In Matthew 15:32-39, Jesus gives two powerful lessons to His disciples. Interestingly, in the middle of a large crowd (the multitude in verse 31) Jesus specifically called His disciples to Himself. It was a deliberate challenge and growth point for them and for us.
Firstly, Jesus said: "I have compassion on the multitude, because they have now continued with Me for three days and have nothing to eat." Jesus looked at the crowd and He had compassion on them. As we use this prayer material, that is the first challenge we face. As you read through the six previous sections, ask the Lord to give you "compassion" for one or more of the situations covered there.
There is quite a list - disenfranchised people; the Tibetan people; graduates without jobs and more generally disillusioned young people; orphans; workers serving the Lord in China; the AM-CCSM literature work and the needs of China's often untaught church; ASM and its students. That and more - there is a lot to choose from!
What actually does compassion mean? Strongs says: "To be moved with deep compassion or pity. The Greeks regarded the bowels (‘splanchna') as the place where strong and powerful emotions originated. The Hebrews regarded ‘splanchna' as the place where tender mercies and feelings of affection, compassion, sympathy and pity originated. It is the direct motive for at least five of Jesus' miracles." Compassion is a pretty earthy word depicting deep, deep emotion - and action!
Secondly, Jesus therefore calls His disciples to be involved in the answer. We need to see that our response to the challenge of compassion is not the same as that of the disciples in Matthew 15: "Where could we get enough bread...?" (verse 33). There are several ways we can deflect the challenge of what we read about in the first six sections. We can offer an automatic prayer that does not involve heart and spirit engagement; we can tell the Lord that it is His problem not ours; we can have a quick one-off emotional experience and then move on to something less taxing.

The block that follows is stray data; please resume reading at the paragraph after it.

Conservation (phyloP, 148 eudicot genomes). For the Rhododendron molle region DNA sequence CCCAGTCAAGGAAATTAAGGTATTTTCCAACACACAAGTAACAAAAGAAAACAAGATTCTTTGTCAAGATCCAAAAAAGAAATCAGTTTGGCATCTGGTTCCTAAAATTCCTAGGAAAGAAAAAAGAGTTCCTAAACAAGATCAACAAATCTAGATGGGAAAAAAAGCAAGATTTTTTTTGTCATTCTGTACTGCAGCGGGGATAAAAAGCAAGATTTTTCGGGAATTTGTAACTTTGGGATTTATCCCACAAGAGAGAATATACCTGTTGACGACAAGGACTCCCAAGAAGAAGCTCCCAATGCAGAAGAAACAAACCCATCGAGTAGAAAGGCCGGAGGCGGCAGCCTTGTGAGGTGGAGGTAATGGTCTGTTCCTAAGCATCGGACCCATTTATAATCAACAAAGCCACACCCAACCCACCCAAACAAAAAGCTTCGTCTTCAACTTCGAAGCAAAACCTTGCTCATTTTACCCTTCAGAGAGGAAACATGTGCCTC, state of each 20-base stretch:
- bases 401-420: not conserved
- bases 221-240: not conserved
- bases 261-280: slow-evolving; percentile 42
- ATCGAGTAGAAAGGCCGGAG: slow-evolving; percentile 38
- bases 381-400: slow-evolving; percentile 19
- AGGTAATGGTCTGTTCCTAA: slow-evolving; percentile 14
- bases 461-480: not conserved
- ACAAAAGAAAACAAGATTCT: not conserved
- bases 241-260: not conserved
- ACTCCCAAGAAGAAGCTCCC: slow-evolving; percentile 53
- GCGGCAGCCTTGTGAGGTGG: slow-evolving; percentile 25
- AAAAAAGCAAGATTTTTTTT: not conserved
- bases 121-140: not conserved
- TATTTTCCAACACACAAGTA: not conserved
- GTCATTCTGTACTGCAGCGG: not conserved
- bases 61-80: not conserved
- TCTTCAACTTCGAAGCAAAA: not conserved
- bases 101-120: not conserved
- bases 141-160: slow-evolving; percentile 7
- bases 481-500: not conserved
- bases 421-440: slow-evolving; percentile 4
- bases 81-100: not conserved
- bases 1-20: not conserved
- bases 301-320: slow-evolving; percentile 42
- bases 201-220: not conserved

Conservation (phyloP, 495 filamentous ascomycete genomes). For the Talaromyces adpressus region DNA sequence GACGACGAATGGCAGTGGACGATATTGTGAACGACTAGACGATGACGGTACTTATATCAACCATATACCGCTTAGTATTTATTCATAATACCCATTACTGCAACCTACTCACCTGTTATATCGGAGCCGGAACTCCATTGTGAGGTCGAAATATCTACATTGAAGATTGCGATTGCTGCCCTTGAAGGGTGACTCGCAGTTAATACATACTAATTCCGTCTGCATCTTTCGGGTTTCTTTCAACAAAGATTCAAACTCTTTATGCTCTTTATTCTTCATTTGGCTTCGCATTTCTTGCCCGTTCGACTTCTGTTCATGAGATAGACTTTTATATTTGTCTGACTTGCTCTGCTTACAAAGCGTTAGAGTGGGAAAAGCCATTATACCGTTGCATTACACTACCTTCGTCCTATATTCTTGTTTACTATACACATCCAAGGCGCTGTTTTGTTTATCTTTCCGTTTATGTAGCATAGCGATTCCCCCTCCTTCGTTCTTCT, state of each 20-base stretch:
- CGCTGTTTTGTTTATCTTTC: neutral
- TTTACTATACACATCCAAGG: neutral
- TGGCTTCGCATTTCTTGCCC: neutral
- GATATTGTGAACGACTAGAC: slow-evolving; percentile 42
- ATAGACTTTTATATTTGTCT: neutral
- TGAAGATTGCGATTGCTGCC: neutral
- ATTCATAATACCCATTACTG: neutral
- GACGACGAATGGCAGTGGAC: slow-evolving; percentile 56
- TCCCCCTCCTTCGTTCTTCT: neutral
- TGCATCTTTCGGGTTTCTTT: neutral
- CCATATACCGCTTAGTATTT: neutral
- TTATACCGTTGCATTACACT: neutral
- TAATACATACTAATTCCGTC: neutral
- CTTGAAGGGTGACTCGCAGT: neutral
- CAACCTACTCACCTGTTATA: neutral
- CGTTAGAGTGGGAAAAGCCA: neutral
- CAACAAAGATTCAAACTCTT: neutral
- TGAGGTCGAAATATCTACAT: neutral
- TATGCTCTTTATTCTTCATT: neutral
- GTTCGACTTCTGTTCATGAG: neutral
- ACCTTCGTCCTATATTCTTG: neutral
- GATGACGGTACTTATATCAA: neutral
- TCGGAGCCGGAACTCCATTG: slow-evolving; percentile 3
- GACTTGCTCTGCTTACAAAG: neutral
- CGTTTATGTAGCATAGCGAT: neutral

May I therefore ask you to take time to read through the six sections and their prayer topics again, and not just to pray for them and forget, but to embrace with real compassion one or two or more of the issues and people raised. A practical way of doing that is to carry at least one of them through the day - looking to the Lord from time to time through the day in prayer for the people concerned. Not simple repetition of the same words, but with the intensity of the widow before the unjust judge in Luke 18.
Ask the Lord to help you know which topic He wants you to focus on.
Spend a few minutes bringing that focus before the Lord, asking Him to give you His eyes to see this problem or situation as He sees it, and thus move you to be burdened to pray for it.
Ask the Lord to help you and others using this prayer letter to grow in prayer and intercession.